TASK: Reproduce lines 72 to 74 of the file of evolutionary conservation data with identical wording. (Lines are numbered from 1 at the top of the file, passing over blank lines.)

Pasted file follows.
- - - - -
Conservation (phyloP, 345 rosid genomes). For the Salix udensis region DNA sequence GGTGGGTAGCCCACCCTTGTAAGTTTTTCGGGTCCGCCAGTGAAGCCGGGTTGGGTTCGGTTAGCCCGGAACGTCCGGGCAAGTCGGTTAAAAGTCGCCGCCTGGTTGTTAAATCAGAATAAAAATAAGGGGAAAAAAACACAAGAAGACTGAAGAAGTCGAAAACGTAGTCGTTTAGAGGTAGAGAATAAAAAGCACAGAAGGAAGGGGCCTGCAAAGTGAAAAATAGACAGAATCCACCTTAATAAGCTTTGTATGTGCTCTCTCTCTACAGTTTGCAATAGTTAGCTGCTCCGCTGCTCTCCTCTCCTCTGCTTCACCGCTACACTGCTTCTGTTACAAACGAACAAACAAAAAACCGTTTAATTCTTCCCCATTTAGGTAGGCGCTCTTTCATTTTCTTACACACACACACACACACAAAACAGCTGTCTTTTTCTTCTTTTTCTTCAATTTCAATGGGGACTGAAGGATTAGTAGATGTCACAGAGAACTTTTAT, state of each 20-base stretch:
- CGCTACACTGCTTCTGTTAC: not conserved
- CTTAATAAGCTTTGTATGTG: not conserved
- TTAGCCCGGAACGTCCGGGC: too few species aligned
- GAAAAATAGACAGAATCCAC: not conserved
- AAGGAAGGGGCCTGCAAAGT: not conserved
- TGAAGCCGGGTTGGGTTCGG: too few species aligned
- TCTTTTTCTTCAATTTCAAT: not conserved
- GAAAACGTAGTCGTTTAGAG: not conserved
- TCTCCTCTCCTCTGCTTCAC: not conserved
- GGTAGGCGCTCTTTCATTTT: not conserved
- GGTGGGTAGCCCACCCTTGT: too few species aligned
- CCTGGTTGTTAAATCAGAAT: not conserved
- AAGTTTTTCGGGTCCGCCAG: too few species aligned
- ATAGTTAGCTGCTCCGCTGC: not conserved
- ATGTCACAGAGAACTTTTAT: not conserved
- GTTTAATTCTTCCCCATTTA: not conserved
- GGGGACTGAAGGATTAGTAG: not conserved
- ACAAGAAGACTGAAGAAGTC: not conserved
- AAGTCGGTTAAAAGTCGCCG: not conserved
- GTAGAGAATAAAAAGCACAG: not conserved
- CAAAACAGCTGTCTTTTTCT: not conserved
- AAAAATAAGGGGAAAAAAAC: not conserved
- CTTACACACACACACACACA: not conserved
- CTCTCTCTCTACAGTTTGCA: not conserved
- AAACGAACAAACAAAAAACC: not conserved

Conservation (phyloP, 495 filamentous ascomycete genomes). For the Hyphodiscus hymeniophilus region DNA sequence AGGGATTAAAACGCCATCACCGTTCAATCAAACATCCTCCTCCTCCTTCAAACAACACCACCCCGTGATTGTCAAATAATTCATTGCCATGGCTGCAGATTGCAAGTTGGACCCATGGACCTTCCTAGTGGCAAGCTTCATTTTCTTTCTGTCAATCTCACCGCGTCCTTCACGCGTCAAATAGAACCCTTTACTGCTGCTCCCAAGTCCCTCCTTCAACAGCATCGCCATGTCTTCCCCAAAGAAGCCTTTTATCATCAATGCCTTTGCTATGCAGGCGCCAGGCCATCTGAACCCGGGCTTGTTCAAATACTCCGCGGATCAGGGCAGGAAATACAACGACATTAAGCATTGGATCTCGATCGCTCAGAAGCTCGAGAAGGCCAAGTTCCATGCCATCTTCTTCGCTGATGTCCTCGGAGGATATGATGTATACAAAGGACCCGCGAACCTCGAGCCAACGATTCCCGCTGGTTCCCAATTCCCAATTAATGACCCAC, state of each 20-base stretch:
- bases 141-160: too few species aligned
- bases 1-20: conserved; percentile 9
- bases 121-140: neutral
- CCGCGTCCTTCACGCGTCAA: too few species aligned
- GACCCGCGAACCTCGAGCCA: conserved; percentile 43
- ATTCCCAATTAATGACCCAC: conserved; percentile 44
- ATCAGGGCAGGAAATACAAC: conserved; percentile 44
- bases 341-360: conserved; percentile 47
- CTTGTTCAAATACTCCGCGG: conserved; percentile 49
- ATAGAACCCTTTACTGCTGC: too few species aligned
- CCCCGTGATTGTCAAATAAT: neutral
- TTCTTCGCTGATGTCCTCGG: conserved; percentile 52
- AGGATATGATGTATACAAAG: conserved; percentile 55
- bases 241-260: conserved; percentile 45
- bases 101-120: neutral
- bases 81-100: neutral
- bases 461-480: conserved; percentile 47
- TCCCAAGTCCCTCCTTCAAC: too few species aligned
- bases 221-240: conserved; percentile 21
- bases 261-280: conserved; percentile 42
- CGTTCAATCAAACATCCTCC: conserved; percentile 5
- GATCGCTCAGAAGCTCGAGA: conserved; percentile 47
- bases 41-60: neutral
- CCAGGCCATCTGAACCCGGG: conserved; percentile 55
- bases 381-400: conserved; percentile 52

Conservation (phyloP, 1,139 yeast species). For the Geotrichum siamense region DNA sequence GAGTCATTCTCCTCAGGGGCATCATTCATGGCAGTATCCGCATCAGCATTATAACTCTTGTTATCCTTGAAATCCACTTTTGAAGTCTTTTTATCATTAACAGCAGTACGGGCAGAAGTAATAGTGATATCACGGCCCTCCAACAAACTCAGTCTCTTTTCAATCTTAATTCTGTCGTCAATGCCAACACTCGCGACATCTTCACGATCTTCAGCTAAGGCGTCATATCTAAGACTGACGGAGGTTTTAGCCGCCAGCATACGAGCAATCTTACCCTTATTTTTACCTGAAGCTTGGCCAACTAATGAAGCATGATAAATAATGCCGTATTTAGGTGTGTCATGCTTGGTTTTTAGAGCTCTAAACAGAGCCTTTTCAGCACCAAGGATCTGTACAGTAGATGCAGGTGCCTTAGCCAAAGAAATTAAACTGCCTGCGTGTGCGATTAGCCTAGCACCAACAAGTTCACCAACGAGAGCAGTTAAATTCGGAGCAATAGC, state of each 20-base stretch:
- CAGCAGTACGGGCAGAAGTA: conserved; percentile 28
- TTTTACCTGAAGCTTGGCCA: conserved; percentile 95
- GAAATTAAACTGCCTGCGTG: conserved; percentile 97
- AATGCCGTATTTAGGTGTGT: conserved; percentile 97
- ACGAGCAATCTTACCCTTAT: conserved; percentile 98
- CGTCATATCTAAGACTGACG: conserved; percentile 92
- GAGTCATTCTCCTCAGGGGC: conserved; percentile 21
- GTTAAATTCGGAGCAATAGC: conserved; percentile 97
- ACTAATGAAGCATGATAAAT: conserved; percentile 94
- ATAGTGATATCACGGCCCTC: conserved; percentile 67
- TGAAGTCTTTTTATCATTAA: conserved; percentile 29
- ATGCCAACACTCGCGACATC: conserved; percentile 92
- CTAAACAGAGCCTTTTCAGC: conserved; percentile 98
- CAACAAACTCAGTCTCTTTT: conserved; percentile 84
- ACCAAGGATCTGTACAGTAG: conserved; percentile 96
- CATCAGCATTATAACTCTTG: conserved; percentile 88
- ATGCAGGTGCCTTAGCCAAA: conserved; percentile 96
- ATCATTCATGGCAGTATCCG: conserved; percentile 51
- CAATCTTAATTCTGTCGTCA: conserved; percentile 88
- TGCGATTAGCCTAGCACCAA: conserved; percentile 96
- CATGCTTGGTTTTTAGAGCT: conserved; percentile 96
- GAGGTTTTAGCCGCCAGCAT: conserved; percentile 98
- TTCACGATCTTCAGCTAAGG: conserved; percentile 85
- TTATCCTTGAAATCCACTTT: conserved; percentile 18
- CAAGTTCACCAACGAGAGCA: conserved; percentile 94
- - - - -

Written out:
- CAATCTTAATTCTGTCGTCA: conserved; percentile 88
- TGCGATTAGCCTAGCACCAA: conserved; percentile 96
- CATGCTTGGTTTTTAGAGCT: conserved; percentile 96